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Configuring your GigE Vision camera and Gigabit Ethernet network adapter

There are several features that can improve the performance of your Matrox GigE Vision driver and associated GigE Vision-compliant camera.

Note that, some GigE Vision-compliant cameras include libraries that, when installed, might install network filter drivers or override your network adapter's native driver. While these third-party libraries have their own benefits, we cannot guarantee their compatibility with MIL. For best results, the computer being used to communicate with your GigE Vision-compliant camera should always use MIL for image capture, as well as your network adapter's native driver (for example, an Intel driver for an Intel network adapter).

Automatic format switching

By default, the Matrox GigE Vision driver will tell the camera to transmit images in the same format as the grab buffer; this is called automatic format switching. If the grab buffer is allocated in a format that is not compliant with the camera's current pixel format, the Matrox GigE Vision driver changes the camera's pixel format to a format more compliant with the grab buffer before performing the copy operation. Automatic format switching prevents color space conversion, which can cause additional processing and delays in delivering the image from the camera to your computer. Unfortunately, there are cases where automatic format switching cannot occur (such as when the operation requires grabbing into internal buffers, as is the case when performing Bayer conversion in the camera or when the camera is in chunk mode).

When automatic format switching cannot be performed, the image is copied (in the camera's current pixel format) into a compatible automatically-allocated internal buffer. The Host will then copy the internal buffer to the specified grab buffer to force the conversion to the format of the specified grab buffer.

Ideally, you should try to avoid automatic format switching, by inquiring the camera's current pixel format using MdigInquire() with M_SOURCE_DATA_FORMAT before allocating your grab buffers (that is, using MbufAlloc...() with M_IMAGE and the returned value from MdigInquire() with M_SOURCE_DATA_FORMAT. Note that, the camera's current format typically varies from camera to camera.

Gigabit Ethernet network adapter settings

Adjust the following network adapter settings for more reliable acquisition performance:

  • Receive buffers. Gigabit Ethernet network adapters use receive buffers, also known as receive descriptors, to store received packets. If the number of packets sent by your camera exceeds the number of available receive buffers, the additional packets will be dropped. The number of receive buffers assigned to your network adapter therefore impacts the reliability of your camera's image transmission. Typical bandwidth usage of GigE Vision cameras requires that a large number of receive buffers be assigned to your network adapter. Matrox recommends adjusting this setting to its maximum value (typically 2048 for Intel Gigabit Ethernet network adapters).

  • Packet size. Traffic across the network travels in packets. The maximum packet size is preset (typically at 1.5 Kbytes). When packets larger than 1.5 Kbytes make up the majority of the network traffic, as is the case with typical GigE Vision image streams, increasing the packet size can reduce CPU utilization and improve efficiency. In these cases, enabling jumbo packets (typically 9014 bytes) is recommended.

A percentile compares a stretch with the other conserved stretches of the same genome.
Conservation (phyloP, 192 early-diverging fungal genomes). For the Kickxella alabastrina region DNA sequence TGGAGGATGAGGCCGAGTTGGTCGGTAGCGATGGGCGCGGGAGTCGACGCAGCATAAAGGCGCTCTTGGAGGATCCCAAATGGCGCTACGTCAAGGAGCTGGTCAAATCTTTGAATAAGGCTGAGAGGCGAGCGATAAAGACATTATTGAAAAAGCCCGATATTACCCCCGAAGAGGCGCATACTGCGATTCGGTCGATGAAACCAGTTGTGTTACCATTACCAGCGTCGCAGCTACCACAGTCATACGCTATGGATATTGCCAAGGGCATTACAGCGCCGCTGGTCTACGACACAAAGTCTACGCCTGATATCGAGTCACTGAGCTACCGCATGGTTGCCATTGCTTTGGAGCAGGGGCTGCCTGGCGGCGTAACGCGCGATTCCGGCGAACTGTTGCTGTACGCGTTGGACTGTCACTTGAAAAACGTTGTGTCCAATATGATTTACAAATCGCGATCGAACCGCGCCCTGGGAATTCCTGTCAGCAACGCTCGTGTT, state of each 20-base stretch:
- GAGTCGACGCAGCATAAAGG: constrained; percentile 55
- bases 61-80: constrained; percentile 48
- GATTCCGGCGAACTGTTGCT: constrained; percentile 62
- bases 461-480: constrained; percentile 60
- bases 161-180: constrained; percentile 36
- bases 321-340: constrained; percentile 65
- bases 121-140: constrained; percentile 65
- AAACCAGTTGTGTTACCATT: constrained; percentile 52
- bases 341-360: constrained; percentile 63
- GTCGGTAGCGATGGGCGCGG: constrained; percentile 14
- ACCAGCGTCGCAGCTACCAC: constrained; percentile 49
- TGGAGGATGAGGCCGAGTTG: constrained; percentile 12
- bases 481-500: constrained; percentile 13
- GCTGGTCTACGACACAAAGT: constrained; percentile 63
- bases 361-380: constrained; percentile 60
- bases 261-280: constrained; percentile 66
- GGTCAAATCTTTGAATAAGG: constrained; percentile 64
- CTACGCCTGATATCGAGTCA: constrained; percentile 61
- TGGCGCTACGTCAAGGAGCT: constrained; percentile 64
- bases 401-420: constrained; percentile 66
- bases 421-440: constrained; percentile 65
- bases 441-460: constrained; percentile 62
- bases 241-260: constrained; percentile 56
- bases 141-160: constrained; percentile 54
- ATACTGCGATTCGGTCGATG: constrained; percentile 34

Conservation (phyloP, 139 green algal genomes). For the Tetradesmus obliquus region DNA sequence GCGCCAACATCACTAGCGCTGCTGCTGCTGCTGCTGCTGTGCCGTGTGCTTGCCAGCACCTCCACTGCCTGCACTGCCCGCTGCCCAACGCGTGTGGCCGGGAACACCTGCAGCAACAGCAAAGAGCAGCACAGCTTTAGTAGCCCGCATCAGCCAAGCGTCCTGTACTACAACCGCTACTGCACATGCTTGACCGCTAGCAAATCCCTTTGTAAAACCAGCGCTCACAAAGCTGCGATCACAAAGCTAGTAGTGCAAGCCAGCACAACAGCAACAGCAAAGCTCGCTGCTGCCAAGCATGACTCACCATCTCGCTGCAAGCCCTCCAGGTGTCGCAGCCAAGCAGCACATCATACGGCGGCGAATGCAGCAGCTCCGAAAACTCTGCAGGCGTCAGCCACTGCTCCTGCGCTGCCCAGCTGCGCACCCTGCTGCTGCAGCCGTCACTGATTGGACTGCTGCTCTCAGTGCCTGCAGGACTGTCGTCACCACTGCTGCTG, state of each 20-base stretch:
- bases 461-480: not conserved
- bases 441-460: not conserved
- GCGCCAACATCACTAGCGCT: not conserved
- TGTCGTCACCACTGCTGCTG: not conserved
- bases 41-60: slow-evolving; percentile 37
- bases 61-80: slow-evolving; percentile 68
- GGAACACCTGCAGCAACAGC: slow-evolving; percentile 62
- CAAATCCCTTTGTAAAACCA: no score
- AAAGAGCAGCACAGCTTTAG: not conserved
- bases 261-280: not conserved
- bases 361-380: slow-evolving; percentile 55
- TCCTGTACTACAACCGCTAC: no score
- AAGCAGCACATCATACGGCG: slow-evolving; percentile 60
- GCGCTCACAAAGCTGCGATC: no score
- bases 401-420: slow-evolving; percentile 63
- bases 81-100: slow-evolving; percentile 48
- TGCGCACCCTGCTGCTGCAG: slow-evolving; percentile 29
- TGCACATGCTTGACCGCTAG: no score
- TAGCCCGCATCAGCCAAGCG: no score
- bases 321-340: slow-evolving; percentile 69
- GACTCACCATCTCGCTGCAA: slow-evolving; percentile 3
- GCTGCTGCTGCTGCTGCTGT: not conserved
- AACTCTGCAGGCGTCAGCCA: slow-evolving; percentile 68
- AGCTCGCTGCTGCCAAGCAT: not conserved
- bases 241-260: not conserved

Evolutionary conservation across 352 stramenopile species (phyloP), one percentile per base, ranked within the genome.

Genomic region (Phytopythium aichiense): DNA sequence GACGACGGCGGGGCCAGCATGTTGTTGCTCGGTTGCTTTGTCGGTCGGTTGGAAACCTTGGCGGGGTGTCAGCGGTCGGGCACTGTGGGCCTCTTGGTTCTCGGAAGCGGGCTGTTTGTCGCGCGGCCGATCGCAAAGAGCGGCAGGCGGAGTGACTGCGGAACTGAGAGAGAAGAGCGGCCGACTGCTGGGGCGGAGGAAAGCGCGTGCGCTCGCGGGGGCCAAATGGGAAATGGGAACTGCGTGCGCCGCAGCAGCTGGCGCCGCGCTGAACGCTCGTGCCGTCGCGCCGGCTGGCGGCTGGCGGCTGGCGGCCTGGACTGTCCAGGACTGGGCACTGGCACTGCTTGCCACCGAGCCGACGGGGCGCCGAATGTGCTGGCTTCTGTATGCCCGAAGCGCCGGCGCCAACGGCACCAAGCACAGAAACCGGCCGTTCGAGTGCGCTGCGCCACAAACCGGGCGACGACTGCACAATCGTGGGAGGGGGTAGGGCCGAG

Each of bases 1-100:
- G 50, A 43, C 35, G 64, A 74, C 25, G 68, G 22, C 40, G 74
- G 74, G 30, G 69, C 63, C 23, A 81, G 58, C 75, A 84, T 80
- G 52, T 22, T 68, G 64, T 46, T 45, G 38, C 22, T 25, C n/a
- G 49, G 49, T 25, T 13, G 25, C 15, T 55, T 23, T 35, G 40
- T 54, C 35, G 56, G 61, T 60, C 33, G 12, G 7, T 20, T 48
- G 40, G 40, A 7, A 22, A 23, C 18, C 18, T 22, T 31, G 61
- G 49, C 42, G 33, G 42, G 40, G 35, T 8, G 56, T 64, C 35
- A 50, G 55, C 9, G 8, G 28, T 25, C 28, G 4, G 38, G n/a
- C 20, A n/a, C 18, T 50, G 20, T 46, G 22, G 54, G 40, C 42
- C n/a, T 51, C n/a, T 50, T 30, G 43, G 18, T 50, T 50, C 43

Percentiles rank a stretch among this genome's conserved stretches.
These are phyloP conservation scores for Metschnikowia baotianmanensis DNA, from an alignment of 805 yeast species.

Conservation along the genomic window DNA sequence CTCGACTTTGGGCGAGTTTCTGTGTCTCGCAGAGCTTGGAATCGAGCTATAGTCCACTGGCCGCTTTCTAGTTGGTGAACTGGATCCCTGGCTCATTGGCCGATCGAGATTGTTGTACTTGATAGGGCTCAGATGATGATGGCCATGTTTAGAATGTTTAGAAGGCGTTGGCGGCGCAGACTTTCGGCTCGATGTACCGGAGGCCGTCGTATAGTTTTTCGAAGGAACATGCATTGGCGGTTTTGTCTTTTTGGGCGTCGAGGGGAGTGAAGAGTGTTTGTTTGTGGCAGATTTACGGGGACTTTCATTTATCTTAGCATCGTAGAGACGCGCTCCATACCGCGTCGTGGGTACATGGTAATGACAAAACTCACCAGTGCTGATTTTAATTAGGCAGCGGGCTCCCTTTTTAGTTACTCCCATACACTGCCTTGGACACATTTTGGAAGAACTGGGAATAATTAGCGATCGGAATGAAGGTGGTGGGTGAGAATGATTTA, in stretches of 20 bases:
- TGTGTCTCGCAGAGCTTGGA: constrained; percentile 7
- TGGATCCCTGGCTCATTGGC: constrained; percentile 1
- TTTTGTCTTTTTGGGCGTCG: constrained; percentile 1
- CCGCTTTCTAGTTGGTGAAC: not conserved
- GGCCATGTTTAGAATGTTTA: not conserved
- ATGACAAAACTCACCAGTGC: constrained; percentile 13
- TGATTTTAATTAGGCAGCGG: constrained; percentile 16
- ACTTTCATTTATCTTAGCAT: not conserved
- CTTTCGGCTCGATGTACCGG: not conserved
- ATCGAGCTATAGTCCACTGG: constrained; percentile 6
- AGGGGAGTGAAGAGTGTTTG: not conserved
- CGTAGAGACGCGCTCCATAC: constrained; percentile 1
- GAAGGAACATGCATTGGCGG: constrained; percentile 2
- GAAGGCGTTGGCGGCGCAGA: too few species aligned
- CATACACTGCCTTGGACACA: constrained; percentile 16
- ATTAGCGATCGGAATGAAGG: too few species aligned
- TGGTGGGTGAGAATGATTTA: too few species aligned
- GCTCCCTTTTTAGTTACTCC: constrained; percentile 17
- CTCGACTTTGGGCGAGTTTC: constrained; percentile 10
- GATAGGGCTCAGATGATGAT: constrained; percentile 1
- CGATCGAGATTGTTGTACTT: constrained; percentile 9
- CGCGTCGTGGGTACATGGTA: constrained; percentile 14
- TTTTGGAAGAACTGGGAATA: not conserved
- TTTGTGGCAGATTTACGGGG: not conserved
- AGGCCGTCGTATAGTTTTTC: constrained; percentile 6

Note that, if you want to use jumbo packets and you use an Ethernet switch in your network, you should also enable jumbo packets on your switch, since jumbo packet support is typically disabled by default.

  • Ethernet flow control. Ethernet flow control can pause and restart the flow of packets from your camera. This reduces the chance of on-board memory becoming too full to properly deal with the flow of packets, and reduces the chance of data loss (dropped packets). A number of network adapters support Ethernet flow control. Enabling your network adapter's Ethernet flow control settings is recommended.

  • Interrupt moderation. Interrupt moderation controls the rate at which interrupts are received and processed. Typically, setting the interrupt moderation to a low value is best when dealing with light traffic, while constant heavy traffic requires a higher interrupt moderation value. Controlling the rate at which interrupts are received and processed introduces latency in the communication between your camera and your network adapter, but can improve CPU utilization. You must determine the best tradeoff between these for your application's specific needs.

To configure your network adapter with this information under Microsoft Windows, refer to the Microsoft Windows documentation. Also refer to the Matrox Capture Assistant white paper (located in your Matrox Imaging\Tools folder).

To configure your network adapter with this information under a supported Linux distribution, refer to the Linux release notes.

Optimizing further

If your Gigabit Ethernet network adapter requires further optimization (that is, its performance is still not adequate after modifying the network adapter settings), try changing the inter-packet delay.

Situations can occur that cause delays in the reception of packets by your network adapter. Inter-packet delays help by spreading packet transmission over time, giving the receiving network adapter enough time to deal with incoming packets and reduces the chance of an overworked receiving network adapter dropping packets. You can program your network adapter's inter-packet delay from the GigE Vision Devices tab of the Matrox Capture Assistant utility; use the inter-packet delay calculator to determine the optimal inter-packet delay.